inevitable evolution of the middle. This "educated" petty bourgeois
ideologists cannot and could not understand elementary social evolution
because they are the living embodiment not only of the extreme individualism
of the middle, but of the weaknesses, which exist within the proletariat as
well. The liquidation of the right wing petty bourgeois ideologist became
inevitable under Soviet conditions. That was proletarian democracy.

It is fairly easy to understand a physical reaction resulting from a physical
attack. This matter of understanding motion and movement becomes more complex
in the class struggle in which a particular political act or policy may not
have any direct result until many years later. What is required is an
understanding of the dialectic of the class struggle; the dialectic of
stages, boundaries, quantitative and qualitative reconfiguration, class
motion and how this is expressed as a body politic. To build industry in the
Soviet Union required an incredible human exertion and unbelievable
hardships. Wasn't Stalin correct when he said, "That is what we must do or we
will be crushed"?

The Mensheviks and Socialist Revolutionaries attempted to sabotage the policy
of industrialization, along with the Trotskyites and block of "Rights."  They
screeched that agriculture was being sacrificed to industry and likened the
policy of industrialization to fascistic. In reality they wanted the Russian
peasant to submit to fascist enslavement, because they could not grasp the
inner logic and outcome of the policy they advocated; why policy is converted
into a specific line of march or its impact a decade or two later. Stalin
attacked the main body of petty bourgeois ideologists who tried to hide
behind the mantel of the Bolsheviks. This was the meaning of "the famous
Moscow Trials," where Stalin in fact ridded the Soviet Union of Hitler's
"fifth Column."  The Trotskyites and block of "Rights" attempted to overthrow
Stalin's government and reaped the whirlwind. This was the affirmation of
proletarian democracy.

What class did Stalin represent as expressed in his policy, if not the
working class? What class did "the Trotskyites and block of "Rights"
represent as expressed in their program and policy statements if not a form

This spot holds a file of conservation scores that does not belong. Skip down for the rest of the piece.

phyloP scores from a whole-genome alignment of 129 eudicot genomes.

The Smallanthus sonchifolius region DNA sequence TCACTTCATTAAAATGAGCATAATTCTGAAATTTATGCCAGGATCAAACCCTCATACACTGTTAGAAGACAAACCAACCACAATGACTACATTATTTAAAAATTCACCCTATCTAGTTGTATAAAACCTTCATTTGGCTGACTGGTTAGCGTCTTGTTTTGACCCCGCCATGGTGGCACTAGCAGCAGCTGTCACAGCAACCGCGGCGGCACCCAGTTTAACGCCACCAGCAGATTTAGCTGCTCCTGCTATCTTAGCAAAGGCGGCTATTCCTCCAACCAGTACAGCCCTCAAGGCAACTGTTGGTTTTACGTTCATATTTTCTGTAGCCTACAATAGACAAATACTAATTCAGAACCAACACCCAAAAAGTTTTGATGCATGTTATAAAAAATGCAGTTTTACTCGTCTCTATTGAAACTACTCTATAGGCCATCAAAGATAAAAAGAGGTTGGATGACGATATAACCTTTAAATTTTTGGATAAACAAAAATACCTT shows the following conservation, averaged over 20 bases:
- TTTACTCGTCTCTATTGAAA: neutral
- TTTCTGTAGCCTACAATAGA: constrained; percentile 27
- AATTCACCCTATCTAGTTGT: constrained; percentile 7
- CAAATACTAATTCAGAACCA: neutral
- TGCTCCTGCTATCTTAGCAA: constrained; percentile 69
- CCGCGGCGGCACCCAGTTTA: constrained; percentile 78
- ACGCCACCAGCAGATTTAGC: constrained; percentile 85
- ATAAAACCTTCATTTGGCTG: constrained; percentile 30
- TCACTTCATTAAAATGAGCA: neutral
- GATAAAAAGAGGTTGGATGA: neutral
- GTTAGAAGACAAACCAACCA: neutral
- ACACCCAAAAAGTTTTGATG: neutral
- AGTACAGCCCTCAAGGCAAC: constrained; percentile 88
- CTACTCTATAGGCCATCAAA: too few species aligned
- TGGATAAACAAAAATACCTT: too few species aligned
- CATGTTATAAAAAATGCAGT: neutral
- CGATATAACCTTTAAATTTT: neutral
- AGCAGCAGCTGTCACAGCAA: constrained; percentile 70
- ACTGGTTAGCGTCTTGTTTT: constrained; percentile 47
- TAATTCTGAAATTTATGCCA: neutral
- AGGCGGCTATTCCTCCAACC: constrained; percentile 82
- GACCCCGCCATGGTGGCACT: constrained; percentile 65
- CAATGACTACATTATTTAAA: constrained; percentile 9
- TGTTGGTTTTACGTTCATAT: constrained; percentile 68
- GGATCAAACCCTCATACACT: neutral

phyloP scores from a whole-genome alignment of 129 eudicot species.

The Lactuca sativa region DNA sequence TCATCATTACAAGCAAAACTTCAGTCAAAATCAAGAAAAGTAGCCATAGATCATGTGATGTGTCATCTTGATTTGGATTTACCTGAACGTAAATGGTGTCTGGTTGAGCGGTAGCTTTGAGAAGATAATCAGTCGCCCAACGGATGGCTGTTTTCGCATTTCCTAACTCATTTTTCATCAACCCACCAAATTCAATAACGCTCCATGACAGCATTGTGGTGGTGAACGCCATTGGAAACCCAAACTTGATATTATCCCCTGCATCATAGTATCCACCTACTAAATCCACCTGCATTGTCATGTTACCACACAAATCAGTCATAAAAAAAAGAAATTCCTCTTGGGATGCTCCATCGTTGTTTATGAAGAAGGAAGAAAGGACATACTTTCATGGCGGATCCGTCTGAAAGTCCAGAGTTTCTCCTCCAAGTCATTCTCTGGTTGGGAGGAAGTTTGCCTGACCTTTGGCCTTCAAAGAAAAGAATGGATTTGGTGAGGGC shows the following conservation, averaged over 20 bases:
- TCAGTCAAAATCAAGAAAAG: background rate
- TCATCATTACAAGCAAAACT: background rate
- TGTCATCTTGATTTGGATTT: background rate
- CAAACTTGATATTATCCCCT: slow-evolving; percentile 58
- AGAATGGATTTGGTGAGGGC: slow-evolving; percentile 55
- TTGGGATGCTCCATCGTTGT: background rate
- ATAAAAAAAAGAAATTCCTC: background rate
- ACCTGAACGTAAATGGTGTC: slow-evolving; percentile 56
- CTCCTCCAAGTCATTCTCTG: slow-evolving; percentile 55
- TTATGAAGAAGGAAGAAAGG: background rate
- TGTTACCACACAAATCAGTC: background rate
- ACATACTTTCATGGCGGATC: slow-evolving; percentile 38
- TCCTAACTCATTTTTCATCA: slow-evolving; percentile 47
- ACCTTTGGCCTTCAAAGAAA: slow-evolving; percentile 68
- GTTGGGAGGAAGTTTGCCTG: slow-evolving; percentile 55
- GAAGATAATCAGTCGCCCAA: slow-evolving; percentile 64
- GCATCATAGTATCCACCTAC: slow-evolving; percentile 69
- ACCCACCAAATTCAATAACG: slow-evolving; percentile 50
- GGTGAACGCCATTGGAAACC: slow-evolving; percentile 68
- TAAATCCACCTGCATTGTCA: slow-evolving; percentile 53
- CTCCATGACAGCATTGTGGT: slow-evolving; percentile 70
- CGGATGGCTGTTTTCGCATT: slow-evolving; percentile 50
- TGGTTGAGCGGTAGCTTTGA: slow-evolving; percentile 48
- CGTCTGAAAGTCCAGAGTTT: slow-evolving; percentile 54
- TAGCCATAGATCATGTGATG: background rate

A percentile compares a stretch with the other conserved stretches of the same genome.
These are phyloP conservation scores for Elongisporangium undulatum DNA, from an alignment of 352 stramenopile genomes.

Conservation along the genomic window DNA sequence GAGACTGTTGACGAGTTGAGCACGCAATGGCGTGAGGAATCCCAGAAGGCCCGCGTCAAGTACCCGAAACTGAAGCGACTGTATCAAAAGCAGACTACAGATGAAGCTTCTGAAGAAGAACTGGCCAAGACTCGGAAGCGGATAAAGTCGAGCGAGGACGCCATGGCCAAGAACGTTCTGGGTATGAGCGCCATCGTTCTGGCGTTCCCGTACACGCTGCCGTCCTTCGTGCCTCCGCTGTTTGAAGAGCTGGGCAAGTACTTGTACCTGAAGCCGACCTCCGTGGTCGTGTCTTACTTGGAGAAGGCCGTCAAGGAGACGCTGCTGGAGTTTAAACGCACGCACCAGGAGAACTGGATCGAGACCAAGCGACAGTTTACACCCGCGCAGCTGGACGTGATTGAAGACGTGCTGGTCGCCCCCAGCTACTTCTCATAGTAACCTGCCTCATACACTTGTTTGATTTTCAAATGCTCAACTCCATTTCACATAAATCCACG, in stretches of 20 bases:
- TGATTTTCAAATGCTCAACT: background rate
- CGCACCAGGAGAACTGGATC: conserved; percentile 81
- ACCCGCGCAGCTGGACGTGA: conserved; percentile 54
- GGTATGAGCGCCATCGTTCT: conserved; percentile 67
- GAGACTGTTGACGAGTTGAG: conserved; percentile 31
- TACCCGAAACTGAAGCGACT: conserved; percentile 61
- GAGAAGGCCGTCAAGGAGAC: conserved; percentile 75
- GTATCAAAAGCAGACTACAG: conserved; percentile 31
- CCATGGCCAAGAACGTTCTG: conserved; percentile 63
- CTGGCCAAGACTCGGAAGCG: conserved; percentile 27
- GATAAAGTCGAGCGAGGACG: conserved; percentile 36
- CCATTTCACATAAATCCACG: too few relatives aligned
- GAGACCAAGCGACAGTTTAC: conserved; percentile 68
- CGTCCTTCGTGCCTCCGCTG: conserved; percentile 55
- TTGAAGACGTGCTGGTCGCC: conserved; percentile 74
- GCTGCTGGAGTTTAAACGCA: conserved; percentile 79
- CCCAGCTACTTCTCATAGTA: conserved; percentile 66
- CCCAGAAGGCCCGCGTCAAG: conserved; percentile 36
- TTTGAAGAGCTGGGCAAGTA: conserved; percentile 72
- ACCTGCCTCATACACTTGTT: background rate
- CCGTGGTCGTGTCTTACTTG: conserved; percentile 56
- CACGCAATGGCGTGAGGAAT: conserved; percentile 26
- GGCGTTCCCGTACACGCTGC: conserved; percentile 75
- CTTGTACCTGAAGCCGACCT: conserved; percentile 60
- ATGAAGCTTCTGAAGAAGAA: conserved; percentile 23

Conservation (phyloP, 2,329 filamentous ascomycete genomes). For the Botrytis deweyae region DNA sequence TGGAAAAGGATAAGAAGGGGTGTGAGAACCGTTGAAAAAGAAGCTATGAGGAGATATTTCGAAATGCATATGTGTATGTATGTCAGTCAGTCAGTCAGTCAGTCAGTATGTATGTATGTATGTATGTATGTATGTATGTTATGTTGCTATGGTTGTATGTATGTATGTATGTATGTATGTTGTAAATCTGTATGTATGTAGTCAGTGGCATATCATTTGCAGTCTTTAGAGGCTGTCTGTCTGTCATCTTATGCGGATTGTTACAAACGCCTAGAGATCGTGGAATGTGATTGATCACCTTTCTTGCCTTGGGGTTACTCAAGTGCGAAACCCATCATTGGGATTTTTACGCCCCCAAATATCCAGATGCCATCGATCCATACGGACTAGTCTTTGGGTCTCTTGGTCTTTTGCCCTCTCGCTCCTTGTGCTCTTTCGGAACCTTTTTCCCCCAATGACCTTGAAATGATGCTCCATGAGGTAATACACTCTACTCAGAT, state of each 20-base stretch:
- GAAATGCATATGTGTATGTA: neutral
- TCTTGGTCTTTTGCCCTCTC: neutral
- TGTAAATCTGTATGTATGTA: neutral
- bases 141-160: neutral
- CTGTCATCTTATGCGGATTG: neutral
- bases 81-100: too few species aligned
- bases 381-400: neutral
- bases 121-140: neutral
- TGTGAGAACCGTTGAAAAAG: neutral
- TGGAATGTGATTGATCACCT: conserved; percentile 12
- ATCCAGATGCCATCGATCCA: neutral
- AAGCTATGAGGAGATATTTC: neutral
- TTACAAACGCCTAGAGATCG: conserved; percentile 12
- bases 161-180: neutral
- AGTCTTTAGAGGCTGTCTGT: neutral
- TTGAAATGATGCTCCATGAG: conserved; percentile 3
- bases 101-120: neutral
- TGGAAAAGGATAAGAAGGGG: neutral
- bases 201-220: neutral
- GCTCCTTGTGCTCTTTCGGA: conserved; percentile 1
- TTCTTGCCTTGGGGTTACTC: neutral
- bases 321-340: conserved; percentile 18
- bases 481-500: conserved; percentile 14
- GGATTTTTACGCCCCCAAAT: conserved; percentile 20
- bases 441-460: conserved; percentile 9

of capital - which is obvious to anyone that reads the literature from the
period in question. The idea that any of these men stood detached from social
life, class and strata is an invention from the mind of the petty bourgeois
intellectual, who would immediately grasp his decaying class position with
the recognition of the class struggle in the concrete. The idea that an
individual man could led a multinational state by the nose on the basis of
personality is a political projection that certifies one for the insane
asylum. But then there are those who consider the Soviet proletariat stupid,
which insults a thousand years or more of inheritance.

Proletarian logic and applied dialectics is more than a notion and requires
training in the politics of the class struggle. To better understand how much
time and effort Stalin devoted to the problem of the evolution of fascism one
must study and grasp his economic policy of industrialization on the one hand
and fascism as a social phenomenon on the other. Fascism as a social
phenomenon was the direct reaction of the European bourgeoisie to the October
Revolution, not simply the German workers movement. Fascism as a world
anti-historical force originated in the Southern states of America, including
its ideological structure.

In reality they - Mensheviks and Socialist Revolutionaries along with the
Trotskyites and block of "Right," wanted the Russian peasant to submit to
fascist enslavement, because they could not grasp the inner logic and outcome
of the policy they advocated; why policy is converted into a specific line of